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Elysium: Sadly, It's Only Decent

Elysium, writer/Director Neill Blomkamp’s follow-up to hit film District 9, continues with the trend of socio-economic depression set in a sci-fi meets real world landscape. While this film did not leave me as emotionally topsy-turvy as District 9, it did offer a cool “statement filled” storyline, awesome visuals, and some kick-ass futuristic weaponry.

The story follows Max (Matt Damon), a member of the billions of citizens forced to live on the polluted Earth in 2157 while the uber rich inhabit the orbiting habitat “Elysium” just outside the atmosphere. When Max is exposed to a lethal dose of radiation at his crummy job, he’s forced to re-enter his previous life of crime in order to hijack Elysium and gain entrance to its uber-futuristic instant healing pods. Complications arise when Defense Secretary Delacourt’s (Jodie Foster) own plans for an Elysium government coup collide with Max’s attempts to save his life, and the lives of the billions of not so privileged earthbound.

Neill Blomkamp’s screenplays continue to ooze with social statements. In Elysium his voice chiefly centers on the impact of illegal immigration and the growing separation between the lower/middle class and the upper class internationally. A majority of the earthbound poor depicted in the film are Latino, which really plays off current American political drama revolving around illegal immigration. In the film the “coyotes” that run illegal immigration shuttles in dangerous missions up to Elysium are lead by Spider (Wagner Moura) a Mexican kingpin making a fortune off of the sick and dying willing to risk it all for a few seconds in an instant healing pod.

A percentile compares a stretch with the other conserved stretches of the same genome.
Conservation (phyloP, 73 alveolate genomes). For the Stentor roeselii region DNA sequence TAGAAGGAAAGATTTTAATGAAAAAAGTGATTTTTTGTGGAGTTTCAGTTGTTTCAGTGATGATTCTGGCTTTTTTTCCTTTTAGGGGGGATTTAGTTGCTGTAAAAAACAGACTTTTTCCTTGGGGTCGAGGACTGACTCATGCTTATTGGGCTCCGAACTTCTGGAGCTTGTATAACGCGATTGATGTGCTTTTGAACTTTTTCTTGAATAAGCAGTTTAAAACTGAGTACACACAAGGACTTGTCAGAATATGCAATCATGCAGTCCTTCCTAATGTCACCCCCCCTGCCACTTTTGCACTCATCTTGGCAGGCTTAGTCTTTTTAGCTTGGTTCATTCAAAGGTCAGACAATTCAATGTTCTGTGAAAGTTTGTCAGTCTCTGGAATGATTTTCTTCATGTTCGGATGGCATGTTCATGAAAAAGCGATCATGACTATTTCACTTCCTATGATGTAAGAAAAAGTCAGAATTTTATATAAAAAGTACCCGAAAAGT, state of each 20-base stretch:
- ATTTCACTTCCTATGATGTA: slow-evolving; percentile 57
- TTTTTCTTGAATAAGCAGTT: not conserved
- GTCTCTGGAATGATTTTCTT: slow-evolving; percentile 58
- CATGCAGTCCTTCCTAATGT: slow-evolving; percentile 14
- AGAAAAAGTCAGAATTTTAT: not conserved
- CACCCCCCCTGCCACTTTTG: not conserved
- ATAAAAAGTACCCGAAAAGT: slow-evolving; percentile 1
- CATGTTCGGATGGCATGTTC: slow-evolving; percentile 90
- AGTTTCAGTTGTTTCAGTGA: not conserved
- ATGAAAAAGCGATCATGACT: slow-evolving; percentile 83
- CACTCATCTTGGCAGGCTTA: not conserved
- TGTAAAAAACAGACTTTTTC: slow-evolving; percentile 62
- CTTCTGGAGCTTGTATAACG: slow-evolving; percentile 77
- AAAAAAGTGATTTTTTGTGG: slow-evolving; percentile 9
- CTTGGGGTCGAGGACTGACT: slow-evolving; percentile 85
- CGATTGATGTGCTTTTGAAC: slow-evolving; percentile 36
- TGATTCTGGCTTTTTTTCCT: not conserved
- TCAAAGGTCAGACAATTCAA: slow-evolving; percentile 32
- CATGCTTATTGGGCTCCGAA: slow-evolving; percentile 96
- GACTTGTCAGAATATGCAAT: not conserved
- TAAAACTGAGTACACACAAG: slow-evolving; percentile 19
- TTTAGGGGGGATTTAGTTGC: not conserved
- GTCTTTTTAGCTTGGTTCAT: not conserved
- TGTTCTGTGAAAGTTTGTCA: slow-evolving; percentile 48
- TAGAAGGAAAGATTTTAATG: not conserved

The film struggled to grab me wholly because of its lack of character development. As an audience we were given one scene to establish Delacourt as a dictator-like protagonist, one scene to establish a love interest in childhood friend Frey (Alice Braga), and one scene to establish lifelong best buddy Julio (Diego Luna) before each of them were thrust into Max’s life by some major plot point. Most of the first thirty or so minutes of the movie were used to establish the world and Max as a protagonist, leaving the rest of the film rushed to fulfill a sweeping plot heavy storyline. The story we were given was fantastically imagined; it just needed more screen time to establish an emotional connection for the films would be tearjerker finale.

The acting is hit and miss. Matt Damon may have been miscast in this film, as his believability as a car stealing street youth turned humanity-saving half robot was a bit of a stretch. The emotional arc of the character never really peaked. For the most part Damon was even-keeled, even in the face of the death of his best friend and the fulfillment of his life-long dream to reach Elysium. Perhaps this was a directorial choice, Max is so humdrum because his life has stayed so shitty for so long. But as an audience member it didn’t resonate emotionally when he was racing against time to save Frey and her child Matilda (Emma Tremblay) or battling super soldier gone rogue Kruger (played “charactery” by Sharlto Copley). For me the biggest disappointment was Jodie Foster. Her turn as the major protagonist of the film is forgettable, largely due to her minimal amount of screen time.

Despite all of my criticisms, I enjoyed the film a lot. Maybe I’m a sucker for a good sci-fi social commentary, or perhaps I just saw the potential. I was hoping for an A+++ Summer Blockbuster and I was given a B+ fun Friday afternoon. Or maybe, just maybe, I was so overwhelmed by the potential near-future presented in Elysium that I stuck my head in the sand like an ostrich and waited for the end. Decide for yourself, check out Elysium sci-fi fans.